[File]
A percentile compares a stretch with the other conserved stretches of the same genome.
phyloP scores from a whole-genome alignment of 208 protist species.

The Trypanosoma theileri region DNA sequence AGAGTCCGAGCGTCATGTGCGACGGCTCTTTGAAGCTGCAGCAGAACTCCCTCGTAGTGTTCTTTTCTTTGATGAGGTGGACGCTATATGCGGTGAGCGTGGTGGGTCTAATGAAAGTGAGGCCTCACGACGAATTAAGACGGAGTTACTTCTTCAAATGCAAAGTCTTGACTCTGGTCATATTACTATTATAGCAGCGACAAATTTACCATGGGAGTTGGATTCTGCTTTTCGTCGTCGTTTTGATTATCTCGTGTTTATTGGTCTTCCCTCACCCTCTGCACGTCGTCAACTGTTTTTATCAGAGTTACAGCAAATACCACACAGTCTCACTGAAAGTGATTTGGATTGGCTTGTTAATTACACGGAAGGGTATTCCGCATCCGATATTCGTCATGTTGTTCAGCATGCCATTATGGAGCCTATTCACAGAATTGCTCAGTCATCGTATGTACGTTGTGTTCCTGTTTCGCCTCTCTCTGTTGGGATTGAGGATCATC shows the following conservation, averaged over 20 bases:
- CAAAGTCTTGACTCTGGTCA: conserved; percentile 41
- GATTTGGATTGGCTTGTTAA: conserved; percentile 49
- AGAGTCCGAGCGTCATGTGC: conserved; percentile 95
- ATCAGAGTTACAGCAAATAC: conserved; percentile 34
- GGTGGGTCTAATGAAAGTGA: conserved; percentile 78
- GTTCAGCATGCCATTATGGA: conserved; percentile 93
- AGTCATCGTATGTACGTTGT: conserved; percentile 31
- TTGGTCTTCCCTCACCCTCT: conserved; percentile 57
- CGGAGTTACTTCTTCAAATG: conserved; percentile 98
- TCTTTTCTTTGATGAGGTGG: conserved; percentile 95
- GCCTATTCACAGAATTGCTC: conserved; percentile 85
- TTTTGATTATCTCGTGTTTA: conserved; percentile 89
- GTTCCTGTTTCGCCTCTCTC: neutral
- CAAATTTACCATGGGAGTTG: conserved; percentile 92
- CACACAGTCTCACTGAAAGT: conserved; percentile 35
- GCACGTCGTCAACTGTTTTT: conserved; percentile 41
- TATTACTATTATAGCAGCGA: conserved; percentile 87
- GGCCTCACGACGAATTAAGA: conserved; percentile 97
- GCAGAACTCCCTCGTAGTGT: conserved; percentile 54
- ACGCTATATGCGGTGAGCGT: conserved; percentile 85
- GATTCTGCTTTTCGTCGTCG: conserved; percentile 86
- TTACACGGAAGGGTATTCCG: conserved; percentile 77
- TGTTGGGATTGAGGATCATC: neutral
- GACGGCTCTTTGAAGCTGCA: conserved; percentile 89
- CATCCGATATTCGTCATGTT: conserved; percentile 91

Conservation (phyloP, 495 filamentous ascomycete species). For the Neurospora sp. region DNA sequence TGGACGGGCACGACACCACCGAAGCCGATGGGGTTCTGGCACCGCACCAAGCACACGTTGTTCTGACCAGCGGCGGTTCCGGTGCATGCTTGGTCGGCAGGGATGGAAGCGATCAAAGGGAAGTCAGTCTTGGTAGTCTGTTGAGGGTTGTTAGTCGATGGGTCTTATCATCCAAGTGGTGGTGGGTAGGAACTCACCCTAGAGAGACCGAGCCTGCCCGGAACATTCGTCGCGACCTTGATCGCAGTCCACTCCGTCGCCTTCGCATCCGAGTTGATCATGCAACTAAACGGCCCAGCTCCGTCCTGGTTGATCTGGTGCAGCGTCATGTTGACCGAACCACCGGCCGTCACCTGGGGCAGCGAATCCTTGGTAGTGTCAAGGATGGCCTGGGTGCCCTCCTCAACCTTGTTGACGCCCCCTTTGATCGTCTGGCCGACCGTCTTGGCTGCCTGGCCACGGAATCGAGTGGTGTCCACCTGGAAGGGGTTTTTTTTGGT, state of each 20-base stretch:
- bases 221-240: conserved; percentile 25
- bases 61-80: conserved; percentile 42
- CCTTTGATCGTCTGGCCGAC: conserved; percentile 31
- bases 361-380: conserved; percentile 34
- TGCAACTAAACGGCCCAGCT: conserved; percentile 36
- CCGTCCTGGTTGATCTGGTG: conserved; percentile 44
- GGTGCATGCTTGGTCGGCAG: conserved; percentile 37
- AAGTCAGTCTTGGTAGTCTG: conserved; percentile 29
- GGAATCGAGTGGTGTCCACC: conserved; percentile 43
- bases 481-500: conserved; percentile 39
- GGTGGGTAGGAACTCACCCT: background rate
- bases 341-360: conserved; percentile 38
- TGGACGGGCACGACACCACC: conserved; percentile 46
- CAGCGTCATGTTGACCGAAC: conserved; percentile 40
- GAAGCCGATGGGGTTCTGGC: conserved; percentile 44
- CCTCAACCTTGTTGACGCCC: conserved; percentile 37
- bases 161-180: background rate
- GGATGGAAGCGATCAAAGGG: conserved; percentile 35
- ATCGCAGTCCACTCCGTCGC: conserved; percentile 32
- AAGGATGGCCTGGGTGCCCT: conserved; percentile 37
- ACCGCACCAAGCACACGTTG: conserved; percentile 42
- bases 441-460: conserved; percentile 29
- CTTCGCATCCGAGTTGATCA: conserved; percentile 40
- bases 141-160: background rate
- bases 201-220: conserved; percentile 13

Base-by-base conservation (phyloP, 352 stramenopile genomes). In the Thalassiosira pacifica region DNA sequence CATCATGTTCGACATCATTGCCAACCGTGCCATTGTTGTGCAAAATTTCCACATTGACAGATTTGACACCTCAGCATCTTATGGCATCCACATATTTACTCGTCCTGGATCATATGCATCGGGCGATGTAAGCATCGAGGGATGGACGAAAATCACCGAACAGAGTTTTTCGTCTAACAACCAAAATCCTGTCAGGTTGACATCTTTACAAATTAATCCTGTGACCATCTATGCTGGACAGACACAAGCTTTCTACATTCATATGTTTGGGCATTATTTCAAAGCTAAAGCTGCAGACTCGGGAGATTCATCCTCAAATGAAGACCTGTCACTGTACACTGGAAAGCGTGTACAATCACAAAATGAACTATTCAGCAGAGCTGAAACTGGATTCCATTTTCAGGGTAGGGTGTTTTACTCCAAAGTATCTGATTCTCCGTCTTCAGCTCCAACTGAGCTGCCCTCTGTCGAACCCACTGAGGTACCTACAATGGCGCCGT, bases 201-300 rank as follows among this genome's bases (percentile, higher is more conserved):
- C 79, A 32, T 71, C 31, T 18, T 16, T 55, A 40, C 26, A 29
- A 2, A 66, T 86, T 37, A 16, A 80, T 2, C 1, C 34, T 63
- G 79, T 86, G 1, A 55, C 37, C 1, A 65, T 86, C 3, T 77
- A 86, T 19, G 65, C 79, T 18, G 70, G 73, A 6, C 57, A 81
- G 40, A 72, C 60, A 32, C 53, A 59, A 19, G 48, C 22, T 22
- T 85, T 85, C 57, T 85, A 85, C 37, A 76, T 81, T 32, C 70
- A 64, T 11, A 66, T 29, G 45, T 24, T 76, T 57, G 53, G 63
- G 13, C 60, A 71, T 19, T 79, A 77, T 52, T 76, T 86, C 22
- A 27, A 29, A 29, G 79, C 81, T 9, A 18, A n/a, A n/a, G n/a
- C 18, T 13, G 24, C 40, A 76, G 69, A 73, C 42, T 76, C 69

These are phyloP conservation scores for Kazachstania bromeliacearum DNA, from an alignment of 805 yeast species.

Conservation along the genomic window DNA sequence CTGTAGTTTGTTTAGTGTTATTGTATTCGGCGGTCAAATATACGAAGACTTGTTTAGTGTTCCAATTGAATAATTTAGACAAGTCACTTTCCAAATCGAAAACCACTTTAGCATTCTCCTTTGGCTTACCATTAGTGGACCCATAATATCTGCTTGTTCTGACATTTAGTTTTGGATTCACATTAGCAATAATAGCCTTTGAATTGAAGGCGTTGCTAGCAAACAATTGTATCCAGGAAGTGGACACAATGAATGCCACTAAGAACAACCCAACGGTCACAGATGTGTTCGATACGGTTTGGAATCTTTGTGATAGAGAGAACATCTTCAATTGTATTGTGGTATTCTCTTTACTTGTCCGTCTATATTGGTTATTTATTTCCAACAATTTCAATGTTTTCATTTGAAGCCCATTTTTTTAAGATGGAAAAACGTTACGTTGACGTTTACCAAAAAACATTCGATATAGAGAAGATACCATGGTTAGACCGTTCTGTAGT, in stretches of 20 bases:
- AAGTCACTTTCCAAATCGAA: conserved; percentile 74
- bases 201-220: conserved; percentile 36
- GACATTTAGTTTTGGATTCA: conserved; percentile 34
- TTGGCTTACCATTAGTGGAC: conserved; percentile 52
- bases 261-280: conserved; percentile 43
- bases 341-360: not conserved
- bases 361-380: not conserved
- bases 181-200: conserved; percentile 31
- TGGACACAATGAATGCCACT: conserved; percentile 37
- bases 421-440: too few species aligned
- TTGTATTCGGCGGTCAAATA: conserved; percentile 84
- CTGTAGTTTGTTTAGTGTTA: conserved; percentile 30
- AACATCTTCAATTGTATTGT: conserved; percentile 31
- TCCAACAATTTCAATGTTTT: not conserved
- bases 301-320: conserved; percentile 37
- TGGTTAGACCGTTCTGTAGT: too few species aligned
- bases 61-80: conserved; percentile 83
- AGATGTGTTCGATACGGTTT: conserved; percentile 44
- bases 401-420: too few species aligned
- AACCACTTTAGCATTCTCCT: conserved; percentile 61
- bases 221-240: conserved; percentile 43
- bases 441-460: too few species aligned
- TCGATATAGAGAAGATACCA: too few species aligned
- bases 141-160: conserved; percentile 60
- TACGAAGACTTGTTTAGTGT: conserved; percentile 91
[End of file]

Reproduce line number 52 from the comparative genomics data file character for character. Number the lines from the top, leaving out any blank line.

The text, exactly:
- CTTCGCATCCGAGTTGATCA: conserved; percentile 40